Blogging. It’s taken over the web and with its rise in popularity, several blogging platforms have emerged that have taken this incredibly popular media by storm. You might have heard of WordPress (it’s hard not to). Over 62 million websites across the globe use the software and this is probably down to its incredibly user-friendly interface, its ease of setting-up and its general communal adoption.
However, there are times when WordPress can be a little too bloated and it’s often been noted that it’s almost shifted its focus towards being a framework as opposed to a tool to encourage and enable blogging. In short, WordPress can sometimes feel too big for small sites.
If only there was a new, simpler tool, ready to change the face of blogging. Enter Anchor. It’s beautifully-designed, a pleasure to use and the theming system is so simple, you can mock up a theme from HTML/CSS in less than an hour. I did.
Let’s take a closer look.
If it wasn’t for my Kindle, I seriously doubt I’d read half of what I do now. Whatever about the incredible Kindle store or the high resolution e-ink display, the main selling point is having thousands of books, magazines, newspaper and journals condensed into one little device.
Listed under Experimental on my Kindle lives the world’s worst Internet browser. A suggest use is accessing websites for further reading, yet trying to read a blog on Kindle is like reading War & Peace on a Tamagotchi.
The obvious solution here is to use something like KindleFeeder to send RSS feeds to my kindle. The unobvious flaw is that regular reading of blogs is best set for a PC or tablet given the usual inclusion of video and other media. What’s more I rarely read every article a blog publishes. I prefer to read by the subject. If I have a insatiable hunger for FarCry3 reviews, I want only FarCry3 reviews.
In sweeps Readlists like a squirrel in one of those flying squirrel suits. Loads of articles, all derived from related lists, straight to my kindle, inbox, phone or PC. How does it work? Should I even bother? Let’s check it out. (more…)
For the past few years, blogging has taken over the internet and it’s no surprise that blogging software and platforms have been increasingly easier to quickly access and use. However, if you just want to write the occasional post and aren’t too bothered about maintaining a full blog, these tools can seem incredibly bloated. Themes, categories, tags — these can quickly become a major pain to maintain. That’s where Feathers comes in.
Feathers gets you focused on the writing again and you can be up and blogging in seconds — relieving the need to configure a full blog. Read on to find out more!
Anyone who has published content online knows how difficult it is to create tables – especially if HTML is a foreign language for you. Be it a simple specification sheet or a more complex comparison chart, it’s an absolute pain to have to make tables suited for publishing online that actually look good.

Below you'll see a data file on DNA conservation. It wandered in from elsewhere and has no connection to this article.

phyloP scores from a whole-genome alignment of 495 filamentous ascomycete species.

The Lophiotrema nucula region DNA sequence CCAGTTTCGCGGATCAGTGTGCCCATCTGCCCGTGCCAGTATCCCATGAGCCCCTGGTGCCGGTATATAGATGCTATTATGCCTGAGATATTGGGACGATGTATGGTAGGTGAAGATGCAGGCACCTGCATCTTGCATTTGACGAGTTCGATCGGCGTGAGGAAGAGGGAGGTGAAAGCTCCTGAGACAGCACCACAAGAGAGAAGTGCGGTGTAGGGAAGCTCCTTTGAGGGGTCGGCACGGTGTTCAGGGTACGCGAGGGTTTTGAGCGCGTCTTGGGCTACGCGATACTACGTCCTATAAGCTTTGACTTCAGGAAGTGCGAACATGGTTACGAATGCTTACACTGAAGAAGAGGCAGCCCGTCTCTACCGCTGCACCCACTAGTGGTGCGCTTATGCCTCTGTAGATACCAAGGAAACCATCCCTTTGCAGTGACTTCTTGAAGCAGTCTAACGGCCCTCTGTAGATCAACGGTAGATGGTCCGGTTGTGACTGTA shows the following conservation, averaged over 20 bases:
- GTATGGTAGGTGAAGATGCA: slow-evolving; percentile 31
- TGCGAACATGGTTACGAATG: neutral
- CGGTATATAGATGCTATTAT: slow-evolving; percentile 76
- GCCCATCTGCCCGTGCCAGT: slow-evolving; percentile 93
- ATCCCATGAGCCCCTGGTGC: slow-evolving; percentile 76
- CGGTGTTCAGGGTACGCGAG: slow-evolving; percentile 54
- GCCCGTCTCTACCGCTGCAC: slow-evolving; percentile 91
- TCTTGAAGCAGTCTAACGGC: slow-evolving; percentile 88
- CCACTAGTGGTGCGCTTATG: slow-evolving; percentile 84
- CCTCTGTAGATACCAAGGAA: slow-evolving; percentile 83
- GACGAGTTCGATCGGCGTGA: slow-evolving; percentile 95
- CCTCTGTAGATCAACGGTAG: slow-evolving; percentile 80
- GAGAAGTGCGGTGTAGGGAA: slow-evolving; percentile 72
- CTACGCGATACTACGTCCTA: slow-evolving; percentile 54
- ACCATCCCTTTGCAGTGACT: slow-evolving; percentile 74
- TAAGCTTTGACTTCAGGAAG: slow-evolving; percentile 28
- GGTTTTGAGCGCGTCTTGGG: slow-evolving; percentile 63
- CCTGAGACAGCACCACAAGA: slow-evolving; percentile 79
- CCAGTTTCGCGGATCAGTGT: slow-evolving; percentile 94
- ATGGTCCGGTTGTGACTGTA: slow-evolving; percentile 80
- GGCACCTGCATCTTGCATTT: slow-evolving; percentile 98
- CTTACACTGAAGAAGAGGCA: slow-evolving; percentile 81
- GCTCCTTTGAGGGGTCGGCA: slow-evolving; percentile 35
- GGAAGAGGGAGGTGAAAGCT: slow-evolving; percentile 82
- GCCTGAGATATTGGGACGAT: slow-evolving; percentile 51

It’s a problem I faced often when I was writing for a phone blog. Every time a new handset launched, I wanted to create a comparison table with a competitor. While making that in Excel was easy, translating the table into an eye-pleasing online experience drove me nuts.
Blogger is one of the original hosted blogging platforms, from the guys that went on to start Twitter after Google bought it out. Blogger is where many of us cut our blogging teeth, and was the first place many people moved after leaving their old Geocities sites behind. Today, though, Blogger’s popularity has been eclipsed by WordPress.com, Tumblr, and social networking in general which has kept many from focusing on writing a full blog.
Blogger seemed to stagnate for years, but in the past year, Google has done a lot to make it a much more modern blogging service. Let’s take a look at the new Blogger and its improved default themes, then check out 8 of the best new Blogger themes from our parent company Envato’s ThemeForest. (more…)
People love WordPress for a good reason: it’s so user friendly that basically anyone can use it. Making a new blog post is as easy as logging in and pressing ‘Add new’. With such a wide variety of free and premium plug-ins, most users wouldn’t see a reason to not go with WordPress when starting a new blog. I too thought this, and was really happy running my personal blog on a self-hosted WordPress install. But this all changed a few months ago when I was given an opportunity to test Squarespace.
If you don’t already know, Squarespace is a relatively new service which we’ve reviewed before. And while a lot of things remain the same, many improvements have been made to the service over the years, including better pricing and added features. In this review, I will be going over what I think of Squarespace, and the features that stand out the most to me and that matter to most users.